NM: If you look at things over a slightly longer term, there is absolutely no contradiction between marketability and social concerns for the user community. The L-building* is an architectural response to our research at the individual scale. Green projects, and particularly housing, need to be marketable. We feel that an increasingly critical consumer of living space will not accept the plastic-wrapped boxes on offer today much longer. A housing stock that offers greater diversity with preferably more comfortable homes is in itself more sustainable. This means part of the problem is purely architectural. I realize this is a direct critique of the design education in China that still has not been able to adopt a more conceptual approach, let alone nurture the creativity of its students, but sustainability, marketability, and attractiveness ultimately all combine to form a triple bottom line for any development.
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The letter L in L-building embodies these qualities. L is the primary shape of the apartment, but L also stands for Luxury and for Loft. We have designed the units as lofts not merely as the epitome of the architect’s dream apartment, but as a space that can easily be adapted from one owner to the next. The apartments can be either completely compartmentalized or entirely open, and thus can be made suitable for couples, small families, or a new generation of single occupancy tenants born out of the one child policy.

The L-building as a whole introduces the further aspect of social sustainability, often missing in China and in the general discussion. Nothing is more desirable than an apartment with amenities such as running hot and cold water, a toilet, and a view. But for the inhabitant the transfer from the ping fang* — the simple derivative of the famous hutong* — to the modern tower block is often less rewarding as time goes by. The traditional Chinese neighborhood, including the danwei*, had an exceptional social coherence. Qualities of the ping fang* that were taken for granted, particularly the sense of community, are disappearing. Recreating a community for the individual within an environment of large-scale developments will become increasingly important in China, as more and more people find themselves not only relocated, but also questioning the benefits of that relocation.

Both the GBD Art and Design District and the L-building mediate between China’s traditional urban environment and the contemporary trend of up-scaling*; between low-rise and the modern tower block. First the L-building complies with some rudimentary suburban desires — a large private garden and your car at the door. But as a medium-sized, collectively developed, owned, and operated form, 1 the L-building also resonates with more traditional principles.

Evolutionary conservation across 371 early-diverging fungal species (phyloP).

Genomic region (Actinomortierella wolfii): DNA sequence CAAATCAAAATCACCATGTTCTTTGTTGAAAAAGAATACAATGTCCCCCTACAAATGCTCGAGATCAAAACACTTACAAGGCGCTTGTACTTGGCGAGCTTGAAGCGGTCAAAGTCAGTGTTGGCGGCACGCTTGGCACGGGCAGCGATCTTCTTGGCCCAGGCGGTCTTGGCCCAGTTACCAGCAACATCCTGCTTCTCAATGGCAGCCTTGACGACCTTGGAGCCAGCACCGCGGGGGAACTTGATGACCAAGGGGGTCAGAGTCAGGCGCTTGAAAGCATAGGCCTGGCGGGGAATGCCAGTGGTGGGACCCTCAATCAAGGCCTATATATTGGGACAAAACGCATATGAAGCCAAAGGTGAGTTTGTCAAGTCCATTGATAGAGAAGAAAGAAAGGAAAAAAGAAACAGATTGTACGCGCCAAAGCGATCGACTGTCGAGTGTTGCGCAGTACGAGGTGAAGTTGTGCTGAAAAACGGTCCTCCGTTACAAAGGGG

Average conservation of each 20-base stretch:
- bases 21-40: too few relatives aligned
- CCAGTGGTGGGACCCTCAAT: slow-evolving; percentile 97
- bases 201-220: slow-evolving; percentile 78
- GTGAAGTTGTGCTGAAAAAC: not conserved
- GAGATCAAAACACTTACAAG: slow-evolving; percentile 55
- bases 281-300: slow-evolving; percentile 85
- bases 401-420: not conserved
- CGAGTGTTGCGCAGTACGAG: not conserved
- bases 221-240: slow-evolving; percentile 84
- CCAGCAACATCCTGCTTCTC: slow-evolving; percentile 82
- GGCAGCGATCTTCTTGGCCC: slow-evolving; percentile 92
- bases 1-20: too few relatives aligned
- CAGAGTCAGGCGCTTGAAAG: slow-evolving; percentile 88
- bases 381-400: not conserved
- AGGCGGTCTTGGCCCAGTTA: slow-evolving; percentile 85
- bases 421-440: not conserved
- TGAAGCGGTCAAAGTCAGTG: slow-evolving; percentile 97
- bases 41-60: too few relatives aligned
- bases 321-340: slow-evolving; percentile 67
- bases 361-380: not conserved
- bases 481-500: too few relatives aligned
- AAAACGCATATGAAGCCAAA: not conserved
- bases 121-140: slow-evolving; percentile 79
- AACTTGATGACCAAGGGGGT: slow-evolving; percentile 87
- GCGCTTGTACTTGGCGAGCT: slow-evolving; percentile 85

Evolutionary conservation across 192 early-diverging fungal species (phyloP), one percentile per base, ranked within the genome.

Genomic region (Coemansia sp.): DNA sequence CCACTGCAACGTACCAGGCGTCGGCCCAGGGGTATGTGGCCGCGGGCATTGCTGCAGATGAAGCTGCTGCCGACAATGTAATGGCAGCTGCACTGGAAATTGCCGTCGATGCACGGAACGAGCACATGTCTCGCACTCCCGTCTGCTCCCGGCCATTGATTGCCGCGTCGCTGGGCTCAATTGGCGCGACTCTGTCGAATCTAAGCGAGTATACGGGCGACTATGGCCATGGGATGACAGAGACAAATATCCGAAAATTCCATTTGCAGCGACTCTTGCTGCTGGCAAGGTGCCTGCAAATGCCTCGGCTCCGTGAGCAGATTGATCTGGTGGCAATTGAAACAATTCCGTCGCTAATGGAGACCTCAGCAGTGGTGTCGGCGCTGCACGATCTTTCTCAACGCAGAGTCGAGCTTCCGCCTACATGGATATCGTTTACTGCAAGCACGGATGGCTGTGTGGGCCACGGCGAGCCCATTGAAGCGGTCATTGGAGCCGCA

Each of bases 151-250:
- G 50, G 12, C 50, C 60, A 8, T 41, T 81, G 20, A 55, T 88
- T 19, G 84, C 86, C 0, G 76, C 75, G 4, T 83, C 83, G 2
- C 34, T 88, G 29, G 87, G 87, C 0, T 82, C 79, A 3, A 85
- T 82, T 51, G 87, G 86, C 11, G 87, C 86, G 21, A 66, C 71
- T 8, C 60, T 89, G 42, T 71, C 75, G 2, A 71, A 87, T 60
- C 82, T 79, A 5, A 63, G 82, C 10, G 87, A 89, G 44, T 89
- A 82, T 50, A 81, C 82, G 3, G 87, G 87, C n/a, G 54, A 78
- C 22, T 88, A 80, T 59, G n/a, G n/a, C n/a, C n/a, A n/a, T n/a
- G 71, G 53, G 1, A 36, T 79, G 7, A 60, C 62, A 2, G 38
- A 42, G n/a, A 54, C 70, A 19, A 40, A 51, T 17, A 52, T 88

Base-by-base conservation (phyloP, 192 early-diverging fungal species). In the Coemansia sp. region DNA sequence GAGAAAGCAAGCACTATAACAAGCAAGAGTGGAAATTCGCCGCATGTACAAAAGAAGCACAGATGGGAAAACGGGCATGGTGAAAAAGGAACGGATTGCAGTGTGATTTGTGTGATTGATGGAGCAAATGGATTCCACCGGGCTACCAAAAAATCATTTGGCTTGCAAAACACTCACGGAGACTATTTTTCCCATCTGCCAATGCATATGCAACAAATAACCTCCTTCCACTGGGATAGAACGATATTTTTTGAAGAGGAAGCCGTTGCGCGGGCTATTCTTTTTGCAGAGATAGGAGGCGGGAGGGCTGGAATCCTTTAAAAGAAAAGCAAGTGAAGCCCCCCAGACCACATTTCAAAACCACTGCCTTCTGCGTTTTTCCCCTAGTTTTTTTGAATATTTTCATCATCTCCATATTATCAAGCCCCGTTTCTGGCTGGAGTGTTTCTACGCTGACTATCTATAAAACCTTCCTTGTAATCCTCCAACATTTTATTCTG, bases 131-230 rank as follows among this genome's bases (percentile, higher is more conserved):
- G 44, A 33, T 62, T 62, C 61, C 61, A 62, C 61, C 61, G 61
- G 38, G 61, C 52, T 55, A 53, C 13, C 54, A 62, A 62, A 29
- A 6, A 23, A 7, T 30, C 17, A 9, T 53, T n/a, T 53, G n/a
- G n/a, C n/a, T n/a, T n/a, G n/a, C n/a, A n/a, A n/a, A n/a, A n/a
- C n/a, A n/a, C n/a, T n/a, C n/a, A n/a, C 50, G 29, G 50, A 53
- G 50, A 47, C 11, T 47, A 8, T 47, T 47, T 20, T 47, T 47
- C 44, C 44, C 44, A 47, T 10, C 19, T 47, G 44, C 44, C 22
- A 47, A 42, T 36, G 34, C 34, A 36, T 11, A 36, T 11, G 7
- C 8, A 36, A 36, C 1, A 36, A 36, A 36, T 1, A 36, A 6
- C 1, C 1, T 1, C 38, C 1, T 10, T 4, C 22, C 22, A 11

ES: Traditional principles as in the courtyard?

NM: Yes. It seems a contradiction and failed attempts prevail, but the Chinese courtyard or siheyuan* can be stacked. As a hybrid between a high-rise and a hutong*, the L-building retains the three essential qualities of a sizable garden, close connection to the neighborhood, and privacy. This is achieved by fusing the typology of the patio with terrace housing. The long walls of the immense terrace function as a courtyard on your rooftop. The protruding semi-cantilevered gardens catch the sun even when it sets behind the building. Walking to the end of your terrace you overlook the neighboring gardens, the park and the surroundings.

Note

1 The development model for the L-building draws on the capacity of the many dadui* in the suburbs to realize their own buildings on their own land.

A showcase of the future of Gao Bei Dian is on display at the Soldiers at The Gates exhibition Dashanzi’s 706 Space.

Neville Mars
Dynamic City Foundation

高碑店艺术设计区

来来去去的艺术区。遵循着应有的方式,没有比北京再快的了。有些只能痛苦的短暂维持,有些,如大山子798艺术区,渐显成果。仅在过去的几年里这里变化了,成熟了,有一些来自外界的威胁,商业化了并且成了大量大规模事件的举办地。它 在不断的进化。

随着艺术,升华的生活方式及设计成为城市发展雏形的最新动力, 问题也出现了:能否吸取798成功?艺术区能否被设计并且维持原有的基础特制?一个艺术区能否即高档,结合创意产业与商业用途,又为即将到来的艺术家们提供温床? 高碑店艺术设计区或简单的讲GBD是第一个尝试回答这些问题的地产。

我们在中国制定城市方案的前提是交叉城市网络;当大部分房产项目都被驱逐出公共领域时,要重新制定可以带来活跃多元的街边生活的公共领域。这就意味着要连接街道消除死路。然而北京近郊的现状留给我们的只是一些稀少的可以连接的死路。 这个项目基地毗邻高碑店五环路,与周围环境完全隔离。尽管离北京的中央商务区只有几分钟的路程,开发商也很渴望将这片地变成一个开放的可进入的艺术区, 但是被高速路环绕正如那些围墙社区,都与周围的环境相隔。

带路和生态园被现有的郊区紧密环绕,我们可以在自足的城市环境中寻找我们的自由。唯一的入口是进入这个坐落在全新生态园中丰富的生活和工作空间的通道。设计简化到一条道路使其既原始又是一个目的地;带路在一个方向引导无限定城市发展,同时另一个方向又清晰地与生态园分隔开。城市与园林两个不同的部分作为一个完整的生态系统工作, 引导水流节约能源。城市带路使商业区与艺术企业成为统一的邻里关系。生态园作为带路消费的补充。园林是中国环境设计和鼓励绿色消费者的展区。户外剧场在商业区的中心;户外美术馆艺术家村的焦点。

我们的目的集聚休闲,购物与居住最大可销售性。这就是说大量的拥护和观光者值得期待。为了减压,有效的转移人和车我们插入了一条巨大的带路作为开放的场地可以举行城市活动或在两边停车。这是一条主干,可以发展房屋,动态广场和可以举办大型公共活动的理想空间。带路形成了一个连续不断的有着不同城市功能区的区域。锥形的设计扭曲了透视。从两端的广场分别看去会有极长和极短的效果。观光者会自然的被吸引到艺术区的深处,带着好奇游览全区。所有的房屋都围绕中心轴建造或是说街景将周围的元素完美结合。房屋有一个完整的伸开的遮阳板连接,它可以保护游人免受北京炎热夏天之苦, 带领他们行走在房屋之间。轻金属和玻璃的房屋建筑提供了灵活的工作和居住空间,同时还具有工厂氛围。大量此类的工作室和公寓混合排列。天井和向街开放的外墙使得远处的房屋也可到达和有趣。巨大的水泥表面为艺术提供了私人的空白的画布。

生态园将城市带路完全包围在其中。 自然特制在当地植被中得到强化,并且在连接不同装置如太阳能水过滤系统,水草河床和风车下形成。 园林和带路的表面几乎全部是渗水层。屋顶向着阳光斜起,建筑的结构整个下倾,为日光和欣赏园林提供了最大的空间。

高碑店艺术区未来发展将展出在大山子798‘兵临城下’展览中。

Owned by neville mars / Added by Stephanie Yao / 10.7 years ago / 293050 hits / 9 hours view time